As the physical and economic consequences of the country’s long civil war recede, tourists continue to pour into Sri Lanka in ever greater numbers. The country had a surprising election result in 2015 that saw a new coalition come to power. Much of the current government's attention continues to be focused on unravelling the legacy of the former president, Mahinda Rajapaksa.
Over eight years after the war ended, Sri Lanka continues to struggle with its aftermath. While some infrastructure across the north and east has been rebuilt (some of the country’s best roads and mobile-phone reception are now in these regions), it will take much longer for other scars to heal.
One major sore point is land. Beginning in the 1990s, huge numbers of people were forcibly removed from their land by the military. Many of these families were Muslims, who ended up living as refugees in India or in local ‘resettlement camps’. Now these displaced people (estimated at over 250,000) are demanding the return of their lands and, starting in 2016, there have been public protests. While the military has never released figures showing how much land it seized, the areas are massive, especially around Mannar and the regions north and east of Jaffna.
The Sri Lankan military claims it has released over 28,000 hectares to its owners (usually small-scale farmers), but it refuses to say how much remains under its control. Meanwhile, returning families are demanding that money spent on the roads and mobile-phone towers extend to electricity and clean water for their reclaimed lands. Many are expressing growing discontent with President Maithripala Sirisena, whom they helped elect in 2015 with the hope they’d get a new start in life.
Investigations over human rights abuses during the last years of the war continue to dog Sri Lanka. Although the current government has been somewhat supportive of the concept, no official or independent investigation has begun and international groups and governments are becoming increasingly impatient. While Sirisena won praise for establishing an Office of Missing Persons, he has been criticised for not pushing a real investigation forward. The EU has said there will need to be human rights improvements before it will extend trade and tariff benefits to Sri Lanka.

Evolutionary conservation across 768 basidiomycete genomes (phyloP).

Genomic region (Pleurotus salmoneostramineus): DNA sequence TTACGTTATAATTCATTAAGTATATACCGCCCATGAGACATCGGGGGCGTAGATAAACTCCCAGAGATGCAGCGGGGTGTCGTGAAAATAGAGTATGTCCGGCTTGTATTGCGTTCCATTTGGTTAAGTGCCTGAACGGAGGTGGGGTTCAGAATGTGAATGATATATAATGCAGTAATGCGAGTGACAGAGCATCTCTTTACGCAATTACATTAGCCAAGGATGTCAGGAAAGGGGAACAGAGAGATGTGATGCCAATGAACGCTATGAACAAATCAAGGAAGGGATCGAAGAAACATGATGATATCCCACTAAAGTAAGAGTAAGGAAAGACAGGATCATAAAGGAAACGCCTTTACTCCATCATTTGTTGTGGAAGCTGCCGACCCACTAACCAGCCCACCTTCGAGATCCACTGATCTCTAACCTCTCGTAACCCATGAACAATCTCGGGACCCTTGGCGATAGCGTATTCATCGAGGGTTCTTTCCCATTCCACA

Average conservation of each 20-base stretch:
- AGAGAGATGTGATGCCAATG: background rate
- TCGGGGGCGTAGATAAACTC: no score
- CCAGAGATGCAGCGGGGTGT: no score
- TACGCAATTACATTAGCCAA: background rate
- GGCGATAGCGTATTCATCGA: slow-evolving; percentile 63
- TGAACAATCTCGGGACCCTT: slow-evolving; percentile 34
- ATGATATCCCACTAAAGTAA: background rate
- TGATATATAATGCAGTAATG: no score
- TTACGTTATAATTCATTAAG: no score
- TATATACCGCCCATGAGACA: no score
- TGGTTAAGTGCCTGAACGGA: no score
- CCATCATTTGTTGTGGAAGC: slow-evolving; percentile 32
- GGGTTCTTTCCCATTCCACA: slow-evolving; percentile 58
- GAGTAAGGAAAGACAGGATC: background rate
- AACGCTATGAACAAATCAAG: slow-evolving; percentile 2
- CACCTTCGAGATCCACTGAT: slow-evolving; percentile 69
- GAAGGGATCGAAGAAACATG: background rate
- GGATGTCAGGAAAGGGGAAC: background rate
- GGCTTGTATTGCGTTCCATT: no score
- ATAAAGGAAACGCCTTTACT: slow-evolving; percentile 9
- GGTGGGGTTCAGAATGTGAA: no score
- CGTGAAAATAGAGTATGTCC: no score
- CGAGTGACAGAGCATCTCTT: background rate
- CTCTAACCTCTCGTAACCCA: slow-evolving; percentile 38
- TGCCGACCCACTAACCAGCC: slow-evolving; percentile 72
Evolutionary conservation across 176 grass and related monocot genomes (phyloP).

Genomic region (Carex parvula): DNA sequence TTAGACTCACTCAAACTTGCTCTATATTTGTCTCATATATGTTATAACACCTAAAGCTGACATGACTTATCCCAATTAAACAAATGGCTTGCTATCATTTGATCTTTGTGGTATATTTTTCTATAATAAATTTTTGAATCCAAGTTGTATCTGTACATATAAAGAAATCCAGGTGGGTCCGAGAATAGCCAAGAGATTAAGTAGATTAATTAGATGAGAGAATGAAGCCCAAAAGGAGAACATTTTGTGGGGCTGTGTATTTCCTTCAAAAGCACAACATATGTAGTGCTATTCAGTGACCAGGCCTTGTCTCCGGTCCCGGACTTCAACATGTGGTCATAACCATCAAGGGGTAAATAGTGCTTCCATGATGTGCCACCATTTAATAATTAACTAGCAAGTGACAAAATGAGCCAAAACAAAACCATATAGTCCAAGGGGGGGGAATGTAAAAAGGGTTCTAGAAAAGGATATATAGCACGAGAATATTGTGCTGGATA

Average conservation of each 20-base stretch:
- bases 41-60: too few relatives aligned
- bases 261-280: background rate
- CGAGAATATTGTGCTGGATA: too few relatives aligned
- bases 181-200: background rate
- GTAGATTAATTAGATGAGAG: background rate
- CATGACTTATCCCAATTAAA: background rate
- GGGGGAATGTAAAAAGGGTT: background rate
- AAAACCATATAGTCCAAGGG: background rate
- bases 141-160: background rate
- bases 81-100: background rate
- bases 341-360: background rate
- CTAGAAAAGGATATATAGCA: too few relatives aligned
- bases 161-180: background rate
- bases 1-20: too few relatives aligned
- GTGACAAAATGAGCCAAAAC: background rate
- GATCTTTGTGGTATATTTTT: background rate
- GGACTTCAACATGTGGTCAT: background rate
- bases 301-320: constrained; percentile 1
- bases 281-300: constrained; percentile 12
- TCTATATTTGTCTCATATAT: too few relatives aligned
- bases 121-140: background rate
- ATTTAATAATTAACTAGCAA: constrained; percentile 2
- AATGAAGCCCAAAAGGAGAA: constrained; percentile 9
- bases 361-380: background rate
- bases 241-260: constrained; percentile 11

The UN Committee Against Torture released a report in 2016 that decried the continued ‘brutal’ torture of Tamils with even the vaguest suggestion of past Liberation Tigers of Tamil Eelam (LTTE) links, and it said that ‘white van’ abductions and disappearances continue. The Sri Lankan government has denied the allegations.
Other obstacles blocking true peace are a spate of new military-built monuments celebrating victory, which locals have protested as insensitive, and new military-owned resorts planned for prime pieces of land in the North and East.
Sri Lanka is dealing with many international challenges beyond those related to the legacies of the war. The previous Rajapaska government's massive Chinese-financed construction schemes have run up a huge debt. China has made no secret of its expectation that it will receive something in return, beyond debt repayment. However, locals are pushing back. An agreement to give the Chinese government permanent freehold of a large area of the new Hambantota port was scaled back to a 99-year lease by the Sirisena government after violent protests broke out.
Closer yet, the Indian government, seeing China establish a foothold close to its coast, is also vying for Sri Lanka’s attention, with various schemes such as massive investments in the Tamil north. Even here, though, the relationship is complicated. An offer by Sri Lanka to give India control of the Trincomalee port to offset the Chinese control of the Hambantota port was rejected, as developing it will require enormous investment.
Visitor numbers to Sri Lanka continue to boom. Consider: in 2005 there were barely 550,000 foreign visitors to the country. In 2010, the year after the war ended, there were 655,000. From there, the numbers have simply shot up, averaging a 22% increase a year. In 2016, a whopping 2.1 million tourists arrived. (To put that into perspective, however, that same year the island of Bali received 4 million visitors, and Thailand 32.6 million.)
This influx of visitors has driven a huge amount of investment in businesses geared to tourism, from Jaffna to Galle. Huge hotels are in the works backed by multinational corporations, but so too are family-run guesthouses. Tourism now accounts for 11% of the economy and with so much of the nation’s gorgeous coast undeveloped, it seems there is no reason to expect that the numbers won’t keep growing.
In the meantime, infrastructure is struggling to keep up. For many involved in tourism, the new terminal at Bandaranaike International Airport – slated for completion in 2020 – can’t come soon enough.